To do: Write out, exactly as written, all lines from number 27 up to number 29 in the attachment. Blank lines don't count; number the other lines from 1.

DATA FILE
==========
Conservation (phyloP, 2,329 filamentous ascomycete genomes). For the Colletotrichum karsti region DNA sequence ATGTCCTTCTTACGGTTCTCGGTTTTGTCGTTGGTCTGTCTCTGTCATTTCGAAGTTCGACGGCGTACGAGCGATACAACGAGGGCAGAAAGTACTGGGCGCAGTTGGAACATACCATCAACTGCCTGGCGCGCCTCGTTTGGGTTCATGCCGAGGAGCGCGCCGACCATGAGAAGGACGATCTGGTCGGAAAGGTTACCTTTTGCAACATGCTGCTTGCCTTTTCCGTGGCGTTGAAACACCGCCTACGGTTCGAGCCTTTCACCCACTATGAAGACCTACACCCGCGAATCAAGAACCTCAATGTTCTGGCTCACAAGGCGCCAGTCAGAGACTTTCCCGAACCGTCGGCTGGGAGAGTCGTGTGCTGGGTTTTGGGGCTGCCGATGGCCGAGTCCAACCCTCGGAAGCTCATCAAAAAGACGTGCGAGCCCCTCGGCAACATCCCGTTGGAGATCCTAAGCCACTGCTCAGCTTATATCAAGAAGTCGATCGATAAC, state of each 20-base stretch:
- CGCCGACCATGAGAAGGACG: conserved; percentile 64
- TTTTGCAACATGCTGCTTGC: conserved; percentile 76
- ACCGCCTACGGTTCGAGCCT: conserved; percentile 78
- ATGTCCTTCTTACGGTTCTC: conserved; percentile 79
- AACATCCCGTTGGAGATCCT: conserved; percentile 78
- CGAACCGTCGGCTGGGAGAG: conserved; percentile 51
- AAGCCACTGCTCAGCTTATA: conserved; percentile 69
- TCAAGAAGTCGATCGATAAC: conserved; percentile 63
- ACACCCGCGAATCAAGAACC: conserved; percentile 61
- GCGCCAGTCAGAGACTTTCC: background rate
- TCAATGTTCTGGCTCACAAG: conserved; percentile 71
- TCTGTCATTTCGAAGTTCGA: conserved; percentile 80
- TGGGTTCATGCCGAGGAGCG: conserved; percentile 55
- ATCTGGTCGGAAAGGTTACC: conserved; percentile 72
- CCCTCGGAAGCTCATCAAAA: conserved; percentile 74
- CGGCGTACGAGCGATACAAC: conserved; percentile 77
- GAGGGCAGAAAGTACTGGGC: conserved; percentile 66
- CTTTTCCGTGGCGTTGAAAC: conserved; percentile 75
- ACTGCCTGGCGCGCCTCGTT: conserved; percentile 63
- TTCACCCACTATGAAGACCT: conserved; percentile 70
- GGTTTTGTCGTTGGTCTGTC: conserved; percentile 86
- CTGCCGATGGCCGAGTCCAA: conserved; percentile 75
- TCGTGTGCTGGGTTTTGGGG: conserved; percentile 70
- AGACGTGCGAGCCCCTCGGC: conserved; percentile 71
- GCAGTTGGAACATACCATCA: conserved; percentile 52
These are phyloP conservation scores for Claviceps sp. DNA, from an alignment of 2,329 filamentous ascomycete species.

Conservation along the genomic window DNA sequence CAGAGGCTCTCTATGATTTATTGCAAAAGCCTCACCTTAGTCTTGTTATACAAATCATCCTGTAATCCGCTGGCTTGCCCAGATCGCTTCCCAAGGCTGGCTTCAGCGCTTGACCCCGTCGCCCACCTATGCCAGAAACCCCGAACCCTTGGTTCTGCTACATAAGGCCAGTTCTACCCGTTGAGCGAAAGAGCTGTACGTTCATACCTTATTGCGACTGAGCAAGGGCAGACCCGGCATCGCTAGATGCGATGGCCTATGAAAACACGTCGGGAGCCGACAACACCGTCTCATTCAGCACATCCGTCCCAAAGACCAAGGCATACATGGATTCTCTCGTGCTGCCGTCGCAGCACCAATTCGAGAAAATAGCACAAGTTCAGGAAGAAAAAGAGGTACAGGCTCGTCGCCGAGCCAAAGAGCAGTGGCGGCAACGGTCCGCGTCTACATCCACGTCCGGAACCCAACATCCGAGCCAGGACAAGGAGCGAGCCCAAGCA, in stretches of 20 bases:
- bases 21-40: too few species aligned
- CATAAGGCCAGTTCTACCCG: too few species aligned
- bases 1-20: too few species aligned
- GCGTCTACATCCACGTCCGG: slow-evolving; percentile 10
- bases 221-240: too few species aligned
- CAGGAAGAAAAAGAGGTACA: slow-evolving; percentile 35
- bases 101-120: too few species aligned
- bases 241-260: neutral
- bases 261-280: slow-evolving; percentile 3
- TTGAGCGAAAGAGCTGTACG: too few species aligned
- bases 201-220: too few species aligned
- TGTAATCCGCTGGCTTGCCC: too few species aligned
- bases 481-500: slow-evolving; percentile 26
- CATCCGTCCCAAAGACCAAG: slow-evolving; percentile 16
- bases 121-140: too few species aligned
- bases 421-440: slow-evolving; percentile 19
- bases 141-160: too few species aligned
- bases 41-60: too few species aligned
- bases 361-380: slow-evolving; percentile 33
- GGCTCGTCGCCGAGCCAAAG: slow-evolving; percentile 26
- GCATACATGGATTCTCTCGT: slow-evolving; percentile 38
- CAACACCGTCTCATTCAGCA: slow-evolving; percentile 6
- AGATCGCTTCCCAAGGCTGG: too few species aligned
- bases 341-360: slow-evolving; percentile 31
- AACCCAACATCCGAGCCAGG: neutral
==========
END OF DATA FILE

These are phyloP conservation scores for Claviceps sp. DNA, from an alignment of 2,329 filamentous ascomycete species.

Conservation along the genomic window DNA sequence CAGAGGCTCTCTATGATTTATTGCAAAAGCCTCACCTTAGTCTTGTTATACAAATCATCCTGTAATCCGCTGGCTTGCCCAGATCGCTTCCCAAGGCTGGCTTCAGCGCTTGACCCCGTCGCCCACCTATGCCAGAAACCCCGAACCCTTGGTTCTGCTACATAAGGCCAGTTCTACCCGTTGAGCGAAAGAGCTGTACGTTCATACCTTATTGCGACTGAGCAAGGGCAGACCCGGCATCGCTAGATGCGATGGCCTATGAAAACACGTCGGGAGCCGACAACACCGTCTCATTCAGCACATCCGTCCCAAAGACCAAGGCATACATGGATTCTCTCGTGCTGCCGTCGCAGCACCAATTCGAGAAAATAGCACAAGTTCAGGAAGAAAAAGAGGTACAGGCTCGTCGCCGAGCCAAAGAGCAGTGGCGGCAACGGTCCGCGTCTACATCCACGTCCGGAACCCAACATCCGAGCCAGGACAAGGAGCGAGCCCAAGCA, in stretches of 20 bases:
- bases 21-40: too few species aligned